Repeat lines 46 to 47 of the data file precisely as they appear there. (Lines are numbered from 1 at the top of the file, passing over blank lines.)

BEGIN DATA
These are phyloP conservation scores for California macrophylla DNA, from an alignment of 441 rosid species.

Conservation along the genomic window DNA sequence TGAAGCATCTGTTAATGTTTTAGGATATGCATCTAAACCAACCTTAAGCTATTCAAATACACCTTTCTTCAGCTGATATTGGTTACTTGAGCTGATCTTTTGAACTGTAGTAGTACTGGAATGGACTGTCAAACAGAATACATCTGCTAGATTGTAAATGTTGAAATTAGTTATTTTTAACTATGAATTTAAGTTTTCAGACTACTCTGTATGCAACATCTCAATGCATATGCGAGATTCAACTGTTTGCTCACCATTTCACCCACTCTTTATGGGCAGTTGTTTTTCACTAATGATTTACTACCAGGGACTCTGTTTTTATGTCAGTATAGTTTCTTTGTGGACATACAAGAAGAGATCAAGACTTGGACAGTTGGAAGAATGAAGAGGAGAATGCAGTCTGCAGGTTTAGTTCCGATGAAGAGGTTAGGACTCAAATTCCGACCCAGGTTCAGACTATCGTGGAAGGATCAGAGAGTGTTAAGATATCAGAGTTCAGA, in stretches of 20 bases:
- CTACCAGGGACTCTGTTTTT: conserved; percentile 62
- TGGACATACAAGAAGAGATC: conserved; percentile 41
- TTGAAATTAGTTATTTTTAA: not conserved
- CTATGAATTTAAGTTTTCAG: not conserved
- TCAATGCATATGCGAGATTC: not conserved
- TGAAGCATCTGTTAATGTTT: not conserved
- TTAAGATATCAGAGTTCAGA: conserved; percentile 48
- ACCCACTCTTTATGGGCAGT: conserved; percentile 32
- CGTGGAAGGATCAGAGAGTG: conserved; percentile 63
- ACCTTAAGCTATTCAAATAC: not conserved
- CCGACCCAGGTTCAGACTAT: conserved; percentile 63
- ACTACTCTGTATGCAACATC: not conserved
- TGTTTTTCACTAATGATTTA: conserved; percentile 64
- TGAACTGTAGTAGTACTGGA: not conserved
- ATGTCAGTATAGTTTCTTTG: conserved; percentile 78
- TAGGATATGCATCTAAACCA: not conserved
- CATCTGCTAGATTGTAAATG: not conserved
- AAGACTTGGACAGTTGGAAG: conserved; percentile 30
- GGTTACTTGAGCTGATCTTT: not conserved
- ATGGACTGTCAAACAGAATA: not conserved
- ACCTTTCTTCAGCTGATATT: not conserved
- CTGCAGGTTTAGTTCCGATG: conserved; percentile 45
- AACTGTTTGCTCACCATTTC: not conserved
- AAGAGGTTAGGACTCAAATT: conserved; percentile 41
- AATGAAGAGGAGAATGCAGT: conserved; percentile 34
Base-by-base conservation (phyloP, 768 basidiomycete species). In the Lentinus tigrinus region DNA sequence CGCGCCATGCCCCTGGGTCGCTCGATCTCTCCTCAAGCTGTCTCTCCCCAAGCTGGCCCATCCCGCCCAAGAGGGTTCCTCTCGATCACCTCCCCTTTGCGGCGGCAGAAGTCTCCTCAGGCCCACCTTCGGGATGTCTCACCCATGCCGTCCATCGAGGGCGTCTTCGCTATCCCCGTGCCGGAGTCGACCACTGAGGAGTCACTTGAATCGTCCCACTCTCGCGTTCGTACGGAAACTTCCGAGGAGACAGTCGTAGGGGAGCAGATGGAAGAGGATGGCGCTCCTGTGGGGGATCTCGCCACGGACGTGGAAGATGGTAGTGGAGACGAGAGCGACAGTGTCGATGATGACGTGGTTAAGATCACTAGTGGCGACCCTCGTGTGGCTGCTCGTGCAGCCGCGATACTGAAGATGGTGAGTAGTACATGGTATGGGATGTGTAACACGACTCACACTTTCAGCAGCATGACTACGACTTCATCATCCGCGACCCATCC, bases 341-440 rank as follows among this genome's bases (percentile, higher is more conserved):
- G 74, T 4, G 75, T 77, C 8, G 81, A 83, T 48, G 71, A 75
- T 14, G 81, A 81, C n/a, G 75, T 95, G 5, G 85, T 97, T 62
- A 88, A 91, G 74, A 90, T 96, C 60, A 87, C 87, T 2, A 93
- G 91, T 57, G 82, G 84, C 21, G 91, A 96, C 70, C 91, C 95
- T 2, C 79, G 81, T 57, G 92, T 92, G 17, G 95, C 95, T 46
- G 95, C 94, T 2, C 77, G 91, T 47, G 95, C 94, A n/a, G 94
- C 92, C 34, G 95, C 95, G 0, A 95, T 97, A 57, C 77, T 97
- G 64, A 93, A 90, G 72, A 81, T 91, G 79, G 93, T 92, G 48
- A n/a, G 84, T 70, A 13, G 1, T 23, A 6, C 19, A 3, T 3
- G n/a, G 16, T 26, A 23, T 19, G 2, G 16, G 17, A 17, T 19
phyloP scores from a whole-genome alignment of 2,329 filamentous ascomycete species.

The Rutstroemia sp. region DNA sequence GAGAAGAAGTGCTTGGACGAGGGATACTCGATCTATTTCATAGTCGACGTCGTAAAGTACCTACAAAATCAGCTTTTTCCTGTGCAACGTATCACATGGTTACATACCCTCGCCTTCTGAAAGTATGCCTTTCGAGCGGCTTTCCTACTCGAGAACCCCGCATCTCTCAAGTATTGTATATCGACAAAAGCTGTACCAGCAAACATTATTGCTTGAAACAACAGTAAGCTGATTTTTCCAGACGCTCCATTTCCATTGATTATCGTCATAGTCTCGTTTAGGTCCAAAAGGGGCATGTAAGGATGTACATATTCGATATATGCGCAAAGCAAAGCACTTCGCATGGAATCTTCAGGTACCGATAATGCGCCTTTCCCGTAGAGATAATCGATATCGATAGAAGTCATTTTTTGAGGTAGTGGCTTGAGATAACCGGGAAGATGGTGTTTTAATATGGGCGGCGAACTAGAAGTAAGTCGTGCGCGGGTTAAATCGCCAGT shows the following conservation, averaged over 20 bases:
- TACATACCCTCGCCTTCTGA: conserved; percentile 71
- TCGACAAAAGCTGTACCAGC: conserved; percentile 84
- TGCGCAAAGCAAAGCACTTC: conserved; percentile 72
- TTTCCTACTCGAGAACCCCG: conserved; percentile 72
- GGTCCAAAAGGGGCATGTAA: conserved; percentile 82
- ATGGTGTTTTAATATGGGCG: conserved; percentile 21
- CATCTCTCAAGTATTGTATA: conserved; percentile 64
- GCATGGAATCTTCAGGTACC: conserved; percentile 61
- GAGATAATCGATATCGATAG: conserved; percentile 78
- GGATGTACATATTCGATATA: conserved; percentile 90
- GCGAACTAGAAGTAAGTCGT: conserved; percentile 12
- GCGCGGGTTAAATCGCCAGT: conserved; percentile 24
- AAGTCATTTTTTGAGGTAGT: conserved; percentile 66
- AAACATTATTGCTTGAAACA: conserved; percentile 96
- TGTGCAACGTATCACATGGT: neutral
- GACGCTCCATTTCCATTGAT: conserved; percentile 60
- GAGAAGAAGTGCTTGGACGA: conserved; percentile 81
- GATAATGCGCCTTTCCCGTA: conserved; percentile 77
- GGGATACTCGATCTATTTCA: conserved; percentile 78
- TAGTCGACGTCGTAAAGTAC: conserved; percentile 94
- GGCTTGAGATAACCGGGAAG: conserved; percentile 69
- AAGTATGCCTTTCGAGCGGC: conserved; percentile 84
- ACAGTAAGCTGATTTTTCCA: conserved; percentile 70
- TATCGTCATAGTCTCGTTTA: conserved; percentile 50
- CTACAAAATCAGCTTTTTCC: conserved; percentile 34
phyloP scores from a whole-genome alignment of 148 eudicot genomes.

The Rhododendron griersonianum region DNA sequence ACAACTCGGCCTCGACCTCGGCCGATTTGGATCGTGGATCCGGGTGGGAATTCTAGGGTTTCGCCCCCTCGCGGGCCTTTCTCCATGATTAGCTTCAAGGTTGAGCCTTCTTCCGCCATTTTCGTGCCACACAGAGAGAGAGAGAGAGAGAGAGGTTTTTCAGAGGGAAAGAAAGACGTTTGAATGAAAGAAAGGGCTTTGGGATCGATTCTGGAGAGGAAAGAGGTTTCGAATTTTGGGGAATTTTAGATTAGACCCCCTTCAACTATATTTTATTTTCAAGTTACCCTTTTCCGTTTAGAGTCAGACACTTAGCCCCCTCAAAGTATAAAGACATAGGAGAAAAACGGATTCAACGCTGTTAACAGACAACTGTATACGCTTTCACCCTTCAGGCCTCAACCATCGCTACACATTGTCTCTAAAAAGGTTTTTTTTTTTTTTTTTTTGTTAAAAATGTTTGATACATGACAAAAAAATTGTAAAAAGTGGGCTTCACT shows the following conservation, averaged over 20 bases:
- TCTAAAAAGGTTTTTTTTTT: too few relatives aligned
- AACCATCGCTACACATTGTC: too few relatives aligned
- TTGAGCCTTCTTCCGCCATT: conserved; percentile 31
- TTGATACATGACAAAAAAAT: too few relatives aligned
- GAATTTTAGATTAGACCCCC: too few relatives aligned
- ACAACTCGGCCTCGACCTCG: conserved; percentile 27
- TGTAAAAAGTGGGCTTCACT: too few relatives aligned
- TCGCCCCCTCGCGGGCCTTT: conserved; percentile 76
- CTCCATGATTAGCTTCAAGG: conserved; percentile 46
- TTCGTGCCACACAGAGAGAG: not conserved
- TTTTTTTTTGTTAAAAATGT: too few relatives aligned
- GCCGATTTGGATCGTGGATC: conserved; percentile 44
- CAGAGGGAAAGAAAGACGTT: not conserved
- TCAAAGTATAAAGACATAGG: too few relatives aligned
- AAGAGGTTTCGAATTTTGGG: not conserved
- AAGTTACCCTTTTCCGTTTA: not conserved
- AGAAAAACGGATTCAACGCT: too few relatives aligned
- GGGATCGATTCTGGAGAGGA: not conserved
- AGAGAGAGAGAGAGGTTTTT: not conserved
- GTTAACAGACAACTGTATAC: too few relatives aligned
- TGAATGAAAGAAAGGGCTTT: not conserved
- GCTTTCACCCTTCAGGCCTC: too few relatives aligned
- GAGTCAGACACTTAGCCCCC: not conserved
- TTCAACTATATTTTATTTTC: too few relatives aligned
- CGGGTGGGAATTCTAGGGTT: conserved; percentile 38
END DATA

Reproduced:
- ATGGTGTTTTAATATGGGCG: conserved; percentile 21
- CATCTCTCAAGTATTGTATA: conserved; percentile 64